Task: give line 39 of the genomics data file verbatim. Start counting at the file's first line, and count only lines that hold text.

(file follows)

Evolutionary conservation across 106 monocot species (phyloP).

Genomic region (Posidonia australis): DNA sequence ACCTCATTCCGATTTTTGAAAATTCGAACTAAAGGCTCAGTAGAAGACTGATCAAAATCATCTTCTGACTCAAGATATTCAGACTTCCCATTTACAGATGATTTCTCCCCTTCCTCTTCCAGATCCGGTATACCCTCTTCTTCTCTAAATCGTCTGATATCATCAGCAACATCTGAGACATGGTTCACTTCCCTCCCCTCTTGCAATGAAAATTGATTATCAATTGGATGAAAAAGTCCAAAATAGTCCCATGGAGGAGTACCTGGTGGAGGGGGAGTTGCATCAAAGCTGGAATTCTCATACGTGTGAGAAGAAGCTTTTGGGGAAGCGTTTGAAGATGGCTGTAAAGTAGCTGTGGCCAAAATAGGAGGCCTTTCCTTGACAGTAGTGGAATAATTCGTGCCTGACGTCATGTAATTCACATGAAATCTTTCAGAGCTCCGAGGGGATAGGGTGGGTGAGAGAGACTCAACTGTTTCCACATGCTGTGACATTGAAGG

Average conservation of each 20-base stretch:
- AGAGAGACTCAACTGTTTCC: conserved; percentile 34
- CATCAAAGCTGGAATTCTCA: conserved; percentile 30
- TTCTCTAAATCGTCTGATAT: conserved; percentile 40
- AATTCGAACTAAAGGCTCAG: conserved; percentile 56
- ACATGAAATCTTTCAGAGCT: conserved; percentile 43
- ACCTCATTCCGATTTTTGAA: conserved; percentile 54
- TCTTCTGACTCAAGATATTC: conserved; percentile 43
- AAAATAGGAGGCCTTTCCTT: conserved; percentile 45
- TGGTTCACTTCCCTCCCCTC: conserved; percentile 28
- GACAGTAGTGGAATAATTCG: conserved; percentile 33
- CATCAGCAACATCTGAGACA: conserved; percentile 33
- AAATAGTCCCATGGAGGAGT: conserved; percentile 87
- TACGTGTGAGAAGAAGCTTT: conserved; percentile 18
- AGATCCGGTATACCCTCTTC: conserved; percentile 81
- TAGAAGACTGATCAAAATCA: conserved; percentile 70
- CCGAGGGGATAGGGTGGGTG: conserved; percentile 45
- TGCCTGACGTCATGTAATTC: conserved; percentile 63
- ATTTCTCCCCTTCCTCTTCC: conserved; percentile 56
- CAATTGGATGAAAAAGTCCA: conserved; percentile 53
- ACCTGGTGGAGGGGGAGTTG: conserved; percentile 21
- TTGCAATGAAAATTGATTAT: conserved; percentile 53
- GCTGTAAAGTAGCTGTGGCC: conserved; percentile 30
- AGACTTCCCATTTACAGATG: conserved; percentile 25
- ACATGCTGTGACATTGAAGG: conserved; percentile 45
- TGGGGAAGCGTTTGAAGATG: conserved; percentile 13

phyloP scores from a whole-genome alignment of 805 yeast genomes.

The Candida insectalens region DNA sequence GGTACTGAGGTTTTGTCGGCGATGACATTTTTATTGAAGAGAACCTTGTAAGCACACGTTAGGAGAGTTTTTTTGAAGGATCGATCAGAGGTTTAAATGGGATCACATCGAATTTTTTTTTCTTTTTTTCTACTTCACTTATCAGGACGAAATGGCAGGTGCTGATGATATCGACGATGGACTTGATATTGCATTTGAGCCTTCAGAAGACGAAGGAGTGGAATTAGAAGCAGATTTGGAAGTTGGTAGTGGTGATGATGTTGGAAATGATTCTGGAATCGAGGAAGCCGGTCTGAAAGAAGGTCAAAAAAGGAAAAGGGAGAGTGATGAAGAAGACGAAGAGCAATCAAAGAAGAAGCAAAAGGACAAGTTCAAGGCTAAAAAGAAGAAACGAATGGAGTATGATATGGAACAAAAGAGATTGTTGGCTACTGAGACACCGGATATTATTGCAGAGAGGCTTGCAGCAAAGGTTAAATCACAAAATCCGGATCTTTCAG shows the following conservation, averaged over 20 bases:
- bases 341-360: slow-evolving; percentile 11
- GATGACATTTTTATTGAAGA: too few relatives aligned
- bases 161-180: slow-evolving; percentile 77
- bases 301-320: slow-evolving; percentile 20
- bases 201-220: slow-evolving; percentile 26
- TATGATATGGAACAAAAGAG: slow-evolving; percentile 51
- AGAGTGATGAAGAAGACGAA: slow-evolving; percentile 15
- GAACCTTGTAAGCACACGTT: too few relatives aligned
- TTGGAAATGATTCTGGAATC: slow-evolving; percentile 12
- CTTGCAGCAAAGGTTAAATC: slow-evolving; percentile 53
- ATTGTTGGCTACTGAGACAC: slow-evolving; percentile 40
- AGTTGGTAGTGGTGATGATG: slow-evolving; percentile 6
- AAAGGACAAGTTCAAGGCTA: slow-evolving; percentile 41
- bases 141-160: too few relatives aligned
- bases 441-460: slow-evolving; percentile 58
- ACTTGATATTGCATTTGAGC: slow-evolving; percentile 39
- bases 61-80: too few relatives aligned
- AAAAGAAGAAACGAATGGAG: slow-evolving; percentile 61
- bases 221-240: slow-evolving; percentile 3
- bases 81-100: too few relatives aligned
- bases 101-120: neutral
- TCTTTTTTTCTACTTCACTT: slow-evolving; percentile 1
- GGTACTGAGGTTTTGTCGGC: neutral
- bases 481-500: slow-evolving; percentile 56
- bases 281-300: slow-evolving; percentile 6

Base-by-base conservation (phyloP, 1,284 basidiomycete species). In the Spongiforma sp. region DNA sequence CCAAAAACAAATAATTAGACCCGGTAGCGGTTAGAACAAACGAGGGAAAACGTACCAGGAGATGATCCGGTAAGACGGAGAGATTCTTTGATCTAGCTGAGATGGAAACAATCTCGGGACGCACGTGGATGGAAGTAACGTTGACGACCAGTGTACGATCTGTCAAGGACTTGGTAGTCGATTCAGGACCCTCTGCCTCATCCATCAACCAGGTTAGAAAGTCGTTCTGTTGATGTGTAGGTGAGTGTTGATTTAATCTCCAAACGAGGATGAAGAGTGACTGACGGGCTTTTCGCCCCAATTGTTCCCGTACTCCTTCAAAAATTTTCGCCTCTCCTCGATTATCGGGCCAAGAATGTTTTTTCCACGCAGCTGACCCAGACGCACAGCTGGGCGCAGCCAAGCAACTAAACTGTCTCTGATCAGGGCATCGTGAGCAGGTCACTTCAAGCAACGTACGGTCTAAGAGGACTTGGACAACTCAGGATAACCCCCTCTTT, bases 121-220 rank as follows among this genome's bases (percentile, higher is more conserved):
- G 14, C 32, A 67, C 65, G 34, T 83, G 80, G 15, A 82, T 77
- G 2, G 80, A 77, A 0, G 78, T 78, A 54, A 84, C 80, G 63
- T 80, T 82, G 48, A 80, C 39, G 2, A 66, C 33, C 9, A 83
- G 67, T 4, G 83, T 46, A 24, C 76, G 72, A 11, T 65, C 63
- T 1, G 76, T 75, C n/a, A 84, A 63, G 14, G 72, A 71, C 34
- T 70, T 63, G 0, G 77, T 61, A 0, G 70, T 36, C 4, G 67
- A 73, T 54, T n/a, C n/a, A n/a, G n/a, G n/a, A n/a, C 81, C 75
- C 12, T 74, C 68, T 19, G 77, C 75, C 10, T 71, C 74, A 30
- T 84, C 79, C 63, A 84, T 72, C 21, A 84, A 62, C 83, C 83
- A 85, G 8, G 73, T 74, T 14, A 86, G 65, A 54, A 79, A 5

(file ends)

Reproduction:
- TTGGAAATGATTCTGGAATC: slow-evolving; percentile 12